The fundamental differentiator of healthy organisations in contrast to their less healthy counterparts is their philosophical approach to business. Healthy organisations have a systemic and holistic approach to organisational development, change and challenges. This means that healthy organisations have developed the thinking and behavioural capabilities to examine the challenges they encounter through a multi-focal and long-term approach. In other words, they appreciate that inefficiencies within the organisation rarely have one simple cause; they are usually multi-factorial. Hence, their thinking allows them to achieve operational excellence by addressing multiple causative factors within the various levels of the organisational system.
At True North Learning, we have found that when you distil organisational challenges down to the bare bones, and start to examine the underlying dynamics and behavioural processes which gave rise to the original problem, the vast majority are symptomatic of a lack of capacity and effectiveness in one or (usually) more of eight key elements within the organisational system. We have observed the substantial impact of the lack of aptitude in these eight key elements and how they adversely affect the performance and sustainability of organisations across various sectors of business, and also throughout different types of organisations, e.g. private and public sector, non-profit and social enterprise.
What we are effectively saying is that even though there is a range and complexity to the various types of challenges that organisations are confronted with, there are only a finite number of fundamental elements that give rise to those problems. This is simply because if you take those eight key capabilities and arrange them; there is an almost infinite amount of permutations and combinations of them, each of which contributes to manifesting as a particular set of symptoms within the organisational system.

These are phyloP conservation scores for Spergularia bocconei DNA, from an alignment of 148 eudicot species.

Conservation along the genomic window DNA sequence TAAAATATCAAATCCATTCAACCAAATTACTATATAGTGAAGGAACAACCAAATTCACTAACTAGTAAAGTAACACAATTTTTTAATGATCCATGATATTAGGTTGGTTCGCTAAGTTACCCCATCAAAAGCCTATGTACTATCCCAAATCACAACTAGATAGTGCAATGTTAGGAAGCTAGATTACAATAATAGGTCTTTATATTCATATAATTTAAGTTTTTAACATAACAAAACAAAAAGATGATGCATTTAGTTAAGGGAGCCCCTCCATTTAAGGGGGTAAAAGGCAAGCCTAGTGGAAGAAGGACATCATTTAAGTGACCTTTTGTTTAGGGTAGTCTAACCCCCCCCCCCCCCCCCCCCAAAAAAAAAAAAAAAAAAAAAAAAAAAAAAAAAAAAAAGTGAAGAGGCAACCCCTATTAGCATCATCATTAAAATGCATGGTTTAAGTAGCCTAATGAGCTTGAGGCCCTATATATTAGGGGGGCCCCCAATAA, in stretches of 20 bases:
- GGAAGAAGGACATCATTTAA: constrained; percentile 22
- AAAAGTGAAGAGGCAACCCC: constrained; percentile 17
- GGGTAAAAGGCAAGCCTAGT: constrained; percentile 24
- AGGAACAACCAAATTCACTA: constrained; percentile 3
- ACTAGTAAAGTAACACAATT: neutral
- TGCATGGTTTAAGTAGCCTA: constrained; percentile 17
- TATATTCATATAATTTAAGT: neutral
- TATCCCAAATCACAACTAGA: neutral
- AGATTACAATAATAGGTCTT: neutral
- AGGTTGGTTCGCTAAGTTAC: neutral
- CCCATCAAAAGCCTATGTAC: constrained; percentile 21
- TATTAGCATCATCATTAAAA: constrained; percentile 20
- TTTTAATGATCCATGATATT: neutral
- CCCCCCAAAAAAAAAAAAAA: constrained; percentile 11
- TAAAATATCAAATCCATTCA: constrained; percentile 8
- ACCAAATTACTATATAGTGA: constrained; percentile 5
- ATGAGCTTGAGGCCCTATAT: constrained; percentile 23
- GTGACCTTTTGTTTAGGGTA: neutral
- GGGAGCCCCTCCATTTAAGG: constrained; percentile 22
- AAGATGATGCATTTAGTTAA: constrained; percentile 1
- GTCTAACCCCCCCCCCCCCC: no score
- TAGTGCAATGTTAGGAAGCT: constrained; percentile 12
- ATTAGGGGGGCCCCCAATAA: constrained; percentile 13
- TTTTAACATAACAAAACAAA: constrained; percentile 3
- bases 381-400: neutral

The beauty and power of working to build capacity in these eight elements is that it addresses the underlying dynamics which give rise to organisational problems, rather than simply providing symptomatic relief. This means that building capacity in these “eight pillars” of organisational health actually supports short-term performance as well as the long-term viability of an organisation. This is organisational health.
Over the following months I shall discuss and explore, one at a time, each of the key elements that we consider to be “The Eight Pillars of Organisational Health”.
So please stay tuned and enjoy …
 Cranier, S. and Dearlove, D. Excellence Revisited Business Strategy Review, March 2002, updated to 2006
 Barton, D., Grant, A., Horn, M. Leading in the 21st Century, McKinsey Quarterly, June 2012
 Work-related Mental Disorders in Australia, The Australian Safety and Compensation Council, April 2006
 Based on definition of “Adaptive” according to Heifetz, R. et al The Practice of Adaptive Leadership Harvard Business Press 2009,BostonMA
By True North Learning Director and Senior Facilitator: Errol Amerasekera
As we kick start the New Year, there is a tendency for people to make resolutions. While I like the idea of some time for reflection and goal setting, my approach is slightly different. My question is where are my/our thinking and behavioural patterns outdated and therefore no longer in service of our purpose and the outcomes we want to achieve?
In my opinion, one of the key paradigm shifts that will improve our outcomes is developing our capacity to collaborate. Whether we’re talking about national or international politics, companies within the same or similar sectors, or individuals as part of the couple, it appears that humans, as a species, are often challenged around our ability to collaborate. In fact, I would go so far as to say that we are hard wired to be highly competitive and defend vigorously what we perceive to be ours, but appear less inclined to be collaborative or to even entertain the idea of collaboration.
Here are my 5 keys to building a mindset that is more open, and has a greater capacity, to be collaborative.
1. Build skills at Facilitative Leadership